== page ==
Court decision (failure for environmental justice)
Negotiated alternative solution
Strengthening of participation
Project cancelled
Withdrawal of company/investment
Development of AlternativesNew forms of ecosystem protection were forged, such as tribal parks, that balanced preservation of trees with livelihood and sustainable harvest by First Nations.

International market boycott strategies were experimented with.

New forms of forest co-management and governance emerged from these decades of this struggle.

First Nations created new practices and systems of conservation economics.
Do you consider this as a success?Yes
Why? Explain briefly.Significant area was protected from logging. Clear cut logging lost broad social acceptability. Protected areas were created. Indigenous control over resources and decision-making was increased. Forms of mobilization were forged and popularized. Resistance networks were formed. Environmental activism became more mainstream. Lessons were learnt about the complex alliances between First nations and Environmental groups.
Sources and Materials

(Wikipedia, Clayoquot Sound)
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(Wikipedia, Clayoquot Protests)
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(Vanchieri, 2011) Environmentalists defend old forest in Clayoquot Sound, B.C., Canada, 1993. Global Nonviolent Action Database.
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(Clapperton, 2019) Environmental Activism as Anti-Conquest: The Nuu-chah-nulth and Environmentalists in the Contact Zone of Clayoquot Sound. Activism on the Ground, 181.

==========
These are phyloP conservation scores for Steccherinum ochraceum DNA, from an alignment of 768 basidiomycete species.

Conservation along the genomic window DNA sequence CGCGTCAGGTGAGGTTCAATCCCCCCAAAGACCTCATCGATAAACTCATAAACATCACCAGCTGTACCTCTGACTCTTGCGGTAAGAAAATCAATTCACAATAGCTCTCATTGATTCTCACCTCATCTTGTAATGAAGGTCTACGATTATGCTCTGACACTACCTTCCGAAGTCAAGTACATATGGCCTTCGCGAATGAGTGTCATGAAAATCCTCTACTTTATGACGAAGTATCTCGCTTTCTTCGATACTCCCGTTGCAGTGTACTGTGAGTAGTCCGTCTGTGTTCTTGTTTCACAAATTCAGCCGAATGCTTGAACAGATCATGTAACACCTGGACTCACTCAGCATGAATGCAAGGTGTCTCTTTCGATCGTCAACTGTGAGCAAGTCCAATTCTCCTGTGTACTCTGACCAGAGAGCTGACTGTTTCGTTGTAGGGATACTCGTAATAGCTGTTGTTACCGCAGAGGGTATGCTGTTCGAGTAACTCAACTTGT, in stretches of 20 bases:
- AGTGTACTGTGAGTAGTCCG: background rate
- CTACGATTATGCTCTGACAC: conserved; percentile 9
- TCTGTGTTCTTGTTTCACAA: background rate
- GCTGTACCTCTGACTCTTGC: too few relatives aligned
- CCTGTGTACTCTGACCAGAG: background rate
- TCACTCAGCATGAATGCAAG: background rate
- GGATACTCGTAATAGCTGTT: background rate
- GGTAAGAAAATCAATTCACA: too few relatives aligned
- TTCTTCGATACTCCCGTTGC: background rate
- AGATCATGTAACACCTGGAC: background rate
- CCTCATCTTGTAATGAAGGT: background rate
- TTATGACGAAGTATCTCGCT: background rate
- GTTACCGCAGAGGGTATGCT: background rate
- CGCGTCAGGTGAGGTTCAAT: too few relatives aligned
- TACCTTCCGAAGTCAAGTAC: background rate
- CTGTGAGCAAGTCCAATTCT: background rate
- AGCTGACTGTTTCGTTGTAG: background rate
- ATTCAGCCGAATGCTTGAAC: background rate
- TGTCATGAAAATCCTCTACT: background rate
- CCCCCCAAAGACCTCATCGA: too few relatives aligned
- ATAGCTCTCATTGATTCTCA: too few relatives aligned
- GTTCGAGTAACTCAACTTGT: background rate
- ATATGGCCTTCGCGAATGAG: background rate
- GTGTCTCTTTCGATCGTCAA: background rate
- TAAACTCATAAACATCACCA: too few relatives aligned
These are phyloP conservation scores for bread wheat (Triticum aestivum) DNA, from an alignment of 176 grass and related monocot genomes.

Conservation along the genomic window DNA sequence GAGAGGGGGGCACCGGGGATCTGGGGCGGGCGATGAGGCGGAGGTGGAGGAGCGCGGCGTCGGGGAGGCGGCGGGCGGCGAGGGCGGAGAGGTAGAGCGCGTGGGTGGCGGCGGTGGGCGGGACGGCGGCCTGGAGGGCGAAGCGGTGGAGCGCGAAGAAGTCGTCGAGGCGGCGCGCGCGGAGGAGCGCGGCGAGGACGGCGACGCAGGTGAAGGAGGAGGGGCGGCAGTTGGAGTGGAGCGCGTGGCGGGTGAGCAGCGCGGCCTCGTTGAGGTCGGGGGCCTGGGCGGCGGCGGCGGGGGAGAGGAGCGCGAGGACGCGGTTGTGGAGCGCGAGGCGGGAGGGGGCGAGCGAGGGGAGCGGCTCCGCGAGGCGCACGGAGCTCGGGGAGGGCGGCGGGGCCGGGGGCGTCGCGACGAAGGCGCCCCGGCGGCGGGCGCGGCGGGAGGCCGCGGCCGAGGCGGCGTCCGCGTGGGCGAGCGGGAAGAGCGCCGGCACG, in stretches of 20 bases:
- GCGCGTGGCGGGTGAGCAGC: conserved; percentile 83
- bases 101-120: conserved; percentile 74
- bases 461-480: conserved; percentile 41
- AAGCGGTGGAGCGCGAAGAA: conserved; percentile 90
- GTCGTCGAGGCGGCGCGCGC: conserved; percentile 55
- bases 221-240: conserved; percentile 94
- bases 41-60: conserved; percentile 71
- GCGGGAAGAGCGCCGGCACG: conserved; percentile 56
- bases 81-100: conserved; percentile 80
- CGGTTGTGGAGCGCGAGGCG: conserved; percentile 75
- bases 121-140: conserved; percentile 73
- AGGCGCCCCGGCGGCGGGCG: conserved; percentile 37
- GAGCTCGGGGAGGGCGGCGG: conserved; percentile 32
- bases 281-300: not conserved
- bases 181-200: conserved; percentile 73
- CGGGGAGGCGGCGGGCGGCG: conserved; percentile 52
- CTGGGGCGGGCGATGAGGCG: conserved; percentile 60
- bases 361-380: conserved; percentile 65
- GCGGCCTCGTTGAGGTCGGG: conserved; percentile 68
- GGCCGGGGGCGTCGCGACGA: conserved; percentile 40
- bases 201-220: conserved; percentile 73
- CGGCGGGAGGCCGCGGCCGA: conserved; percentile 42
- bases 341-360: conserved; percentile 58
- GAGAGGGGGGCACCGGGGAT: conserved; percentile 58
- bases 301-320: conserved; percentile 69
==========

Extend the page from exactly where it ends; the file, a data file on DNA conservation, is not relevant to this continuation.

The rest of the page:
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(Grant, 2010) Clayoquot Sound. The Canadian Encyclopedia
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(Clayoquotbiospherereserve, n.d.) Website.
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(Tindal, 2013) Twenty years after the protest, what we learned from Clayoquot Sound. Globe and Mail
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(Hume, 2013) Stephen Hume: Clayoquot protest 20 years ago transformed face of environmentalism. Vancouver Sun
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(FOCS, n.d.) Friend of Clayoquot Sound Website.
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(Wilderness Committee, n.d.) Clayoquot Sound Backgrounder.
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Other Documents

UNESCO Biosphere Reserve Sourced from:
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Haa-hoo-ilth-quin (Cedar Man). Photo by Robert Soderlund Sourced form:

Perhaps the most visible example of joint Nuu-chah-nulth and non-Aboriginal activism was the protest held on 20 October 1984, outside the provincial legislature in Victoria, British Col-umbia’s capital, where the 23-foot-high welcome figure Haa-hoo-ilth-quin(“Cedar Man”) carving by Nuu-chah-nulth artist Joe David, was on display (Clapperton, 2019).
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Clayoquot Sound Sourced from:
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Clayoquot Sound Map Sourced from:
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1993 Protests and Arrests Sourced from:
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Meta Information
ContributorJen Gobby with Jeh Custerra of 'Friend of Clayoquot Sound'
Last update10/04/2019